journalistic cliché and awkwardness.
So in most important ways
Dreiser fulfills the conventional definition of the American naturalist.
All the major paradoxes are present: his identification with the
"outsider," which was to lead to a contemptuous view of the mainstream
of middle-class American life, yet his lifelong worship of "success";
his acceptance of a "scientific" mechanistic theory of natural law as a
substitute for traditional views of individual insight and moral
responsibility, yet his affirmation of many of these traditional views;
and his deep response to a major European novelist, including the form
of his fiction, yet his seeming neglect of style and form. I cannot hope
to discuss these major characteristics of Dreiser as a naturalist as
each appears in his eight novels. But I can pursue the vital
naturalistic theme of mechanistic determinism in two of his principal
novels, Jennie Gerhardt and An American Tragedy, and thereby reach
toward at least a modest understanding of the example of Dreiser.9
Dreiser
began Jennie Gerhardt in early 1901, soon after the publication of
Sister Carrie. He wrote most of the novel during the next two years,
though he did not complete it until late 1910. Like Sister Carrie,
Jennie Gerhardt is about a girl from a poor family who has several
sexual affairs with men of higher station but who emerges from her
adventures not only unsullied but also elevated in character and
insight. The novel differs from Sister Carrie primarily in Dreiser's
characterization of Jennie and of Lester Kane, the principal man in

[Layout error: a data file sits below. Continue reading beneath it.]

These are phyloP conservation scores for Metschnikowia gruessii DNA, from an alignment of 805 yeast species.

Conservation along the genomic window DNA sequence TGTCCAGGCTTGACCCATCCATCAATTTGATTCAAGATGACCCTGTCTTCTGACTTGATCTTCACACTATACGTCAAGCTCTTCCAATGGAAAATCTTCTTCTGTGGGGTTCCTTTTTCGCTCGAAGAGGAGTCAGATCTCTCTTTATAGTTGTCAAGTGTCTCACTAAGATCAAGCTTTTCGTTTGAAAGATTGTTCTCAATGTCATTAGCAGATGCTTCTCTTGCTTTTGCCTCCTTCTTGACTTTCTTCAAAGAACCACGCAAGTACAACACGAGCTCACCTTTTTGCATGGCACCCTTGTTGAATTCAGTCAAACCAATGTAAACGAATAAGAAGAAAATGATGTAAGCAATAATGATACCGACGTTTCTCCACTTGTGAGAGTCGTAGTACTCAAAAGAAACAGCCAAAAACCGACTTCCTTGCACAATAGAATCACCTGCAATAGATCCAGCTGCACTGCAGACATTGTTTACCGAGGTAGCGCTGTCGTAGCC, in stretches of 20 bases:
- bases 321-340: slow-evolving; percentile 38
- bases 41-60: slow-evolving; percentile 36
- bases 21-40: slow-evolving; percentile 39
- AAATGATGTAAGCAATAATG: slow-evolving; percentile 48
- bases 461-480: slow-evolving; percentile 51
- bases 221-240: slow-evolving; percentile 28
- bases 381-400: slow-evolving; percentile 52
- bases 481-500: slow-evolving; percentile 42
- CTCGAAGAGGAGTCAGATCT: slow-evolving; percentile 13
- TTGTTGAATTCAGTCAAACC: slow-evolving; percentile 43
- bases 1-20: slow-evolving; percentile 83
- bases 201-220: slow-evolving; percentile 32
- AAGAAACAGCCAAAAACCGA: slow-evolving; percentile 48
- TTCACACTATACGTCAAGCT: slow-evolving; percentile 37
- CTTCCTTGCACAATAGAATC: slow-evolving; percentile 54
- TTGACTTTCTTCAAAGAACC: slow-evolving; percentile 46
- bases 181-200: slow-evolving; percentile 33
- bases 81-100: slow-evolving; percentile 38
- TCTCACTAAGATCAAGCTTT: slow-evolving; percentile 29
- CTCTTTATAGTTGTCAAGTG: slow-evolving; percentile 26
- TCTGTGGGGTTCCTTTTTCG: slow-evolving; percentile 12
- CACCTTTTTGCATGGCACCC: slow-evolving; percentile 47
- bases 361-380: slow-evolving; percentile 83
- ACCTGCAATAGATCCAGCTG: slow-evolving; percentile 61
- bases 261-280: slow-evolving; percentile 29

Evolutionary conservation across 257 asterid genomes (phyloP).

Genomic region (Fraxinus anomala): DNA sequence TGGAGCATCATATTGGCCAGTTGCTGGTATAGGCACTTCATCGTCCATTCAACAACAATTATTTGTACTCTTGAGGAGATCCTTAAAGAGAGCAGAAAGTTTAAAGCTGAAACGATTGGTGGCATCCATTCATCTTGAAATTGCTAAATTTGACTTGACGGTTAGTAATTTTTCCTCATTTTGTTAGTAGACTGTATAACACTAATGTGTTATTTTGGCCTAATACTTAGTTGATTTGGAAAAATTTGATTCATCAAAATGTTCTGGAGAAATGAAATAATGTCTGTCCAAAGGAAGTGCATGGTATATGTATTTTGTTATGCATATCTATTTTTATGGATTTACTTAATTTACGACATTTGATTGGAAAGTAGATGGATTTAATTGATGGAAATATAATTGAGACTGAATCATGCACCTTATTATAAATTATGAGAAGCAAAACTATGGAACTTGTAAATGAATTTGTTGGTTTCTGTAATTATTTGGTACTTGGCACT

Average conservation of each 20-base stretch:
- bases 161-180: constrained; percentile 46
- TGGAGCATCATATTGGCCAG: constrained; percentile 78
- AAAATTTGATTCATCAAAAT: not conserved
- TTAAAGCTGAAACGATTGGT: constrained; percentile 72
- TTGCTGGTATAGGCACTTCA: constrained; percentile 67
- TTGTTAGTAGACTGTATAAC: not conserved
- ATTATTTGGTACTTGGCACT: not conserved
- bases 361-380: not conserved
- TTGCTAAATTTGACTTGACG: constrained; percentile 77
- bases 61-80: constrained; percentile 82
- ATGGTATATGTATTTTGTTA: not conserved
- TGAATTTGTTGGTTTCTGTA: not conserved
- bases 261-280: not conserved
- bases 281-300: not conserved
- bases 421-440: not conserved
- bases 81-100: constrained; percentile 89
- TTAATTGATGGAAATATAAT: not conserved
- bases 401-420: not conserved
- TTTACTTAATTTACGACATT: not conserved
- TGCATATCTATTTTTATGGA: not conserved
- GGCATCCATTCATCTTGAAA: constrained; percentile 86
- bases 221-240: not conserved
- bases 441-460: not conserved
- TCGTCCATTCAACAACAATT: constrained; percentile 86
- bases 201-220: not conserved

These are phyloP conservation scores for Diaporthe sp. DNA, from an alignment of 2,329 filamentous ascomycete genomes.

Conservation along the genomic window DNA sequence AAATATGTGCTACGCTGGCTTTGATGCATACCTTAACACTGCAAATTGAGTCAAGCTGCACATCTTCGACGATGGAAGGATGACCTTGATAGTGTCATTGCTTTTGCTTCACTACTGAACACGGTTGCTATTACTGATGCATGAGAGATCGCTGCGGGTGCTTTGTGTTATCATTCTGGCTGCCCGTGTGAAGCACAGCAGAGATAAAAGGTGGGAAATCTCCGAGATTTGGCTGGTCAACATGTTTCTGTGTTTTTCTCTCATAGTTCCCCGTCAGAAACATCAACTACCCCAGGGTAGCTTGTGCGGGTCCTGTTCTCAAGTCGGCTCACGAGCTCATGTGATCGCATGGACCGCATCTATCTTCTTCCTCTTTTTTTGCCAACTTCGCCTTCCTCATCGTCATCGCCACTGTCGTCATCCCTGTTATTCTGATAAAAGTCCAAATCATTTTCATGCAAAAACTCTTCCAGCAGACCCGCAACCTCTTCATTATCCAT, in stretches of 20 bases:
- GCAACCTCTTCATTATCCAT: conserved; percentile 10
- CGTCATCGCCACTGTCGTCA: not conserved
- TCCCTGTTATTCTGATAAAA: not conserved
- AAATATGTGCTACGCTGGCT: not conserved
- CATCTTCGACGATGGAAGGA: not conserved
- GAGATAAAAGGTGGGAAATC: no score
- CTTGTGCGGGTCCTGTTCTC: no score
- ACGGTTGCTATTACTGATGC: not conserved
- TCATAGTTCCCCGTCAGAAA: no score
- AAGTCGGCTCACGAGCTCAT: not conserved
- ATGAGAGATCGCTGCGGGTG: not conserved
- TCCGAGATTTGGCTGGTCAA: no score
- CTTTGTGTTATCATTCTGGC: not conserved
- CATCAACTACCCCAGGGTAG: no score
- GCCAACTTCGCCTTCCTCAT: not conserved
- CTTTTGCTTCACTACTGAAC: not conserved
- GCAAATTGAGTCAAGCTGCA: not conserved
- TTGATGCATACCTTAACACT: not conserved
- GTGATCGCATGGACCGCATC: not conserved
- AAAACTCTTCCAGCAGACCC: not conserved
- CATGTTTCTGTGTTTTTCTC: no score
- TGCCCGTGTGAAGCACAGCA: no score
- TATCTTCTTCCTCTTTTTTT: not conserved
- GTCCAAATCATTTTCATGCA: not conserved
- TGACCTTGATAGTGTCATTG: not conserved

Jennie's life. Kane, at least on the surface, is a more powerful,
successful, and contemplative figure than Hurstwood, and Jennie differs
from Carrie in that she is a warm and generous giver rather than a
taker.
In the course of the novel, Jennie is seduced first by Senator
Brander, by whom she has a child, Vesta, and then by Lester Kane. She
and Kane are attracted to each other by a powerful natural "affinity"
and they live together contentedly for several years. But because Lester
is gradually forced to accept that a permanent union with Jennie would
adversely affect his business career and the comfortable certainties of
his social and family life, they do not marry. Eventually they part,
Lester marries Letty Gerald, a woman of his own class, and Jennie
suffers the death of both her father and Vesta.
One of the major
scenes in Jennie Gerhardt is Lester's visit to Jennie after the death of
Vesta. Deeply depressed by Vesta's death and by his realization that he
erred in leaving Jennie, Lester tells her, "it isn't myself that's
important in this transaction [that is, life itself] apparently; the
individual doesn't count much in the situation. I don't know whether you
see what I'm driving at, but all of us are more or less pawns. We're
moved about like chessmen by circumstances over which we have no
control." 10 This famous pronouncement, which has supplied several
generations of literary historians with a ubiquitous image for the
philosophical center of American naturalism, requires careful analysis
both in its immediate context and in relation to the novel as a whole if
it is to be properly understood.
Whatever the general truth of
Lester's words, they represent a personal truth. His pawn image
expresses both his sense of ineffectuality in the face of the central
dilemma of his life and a covert supernaturalism that has characterized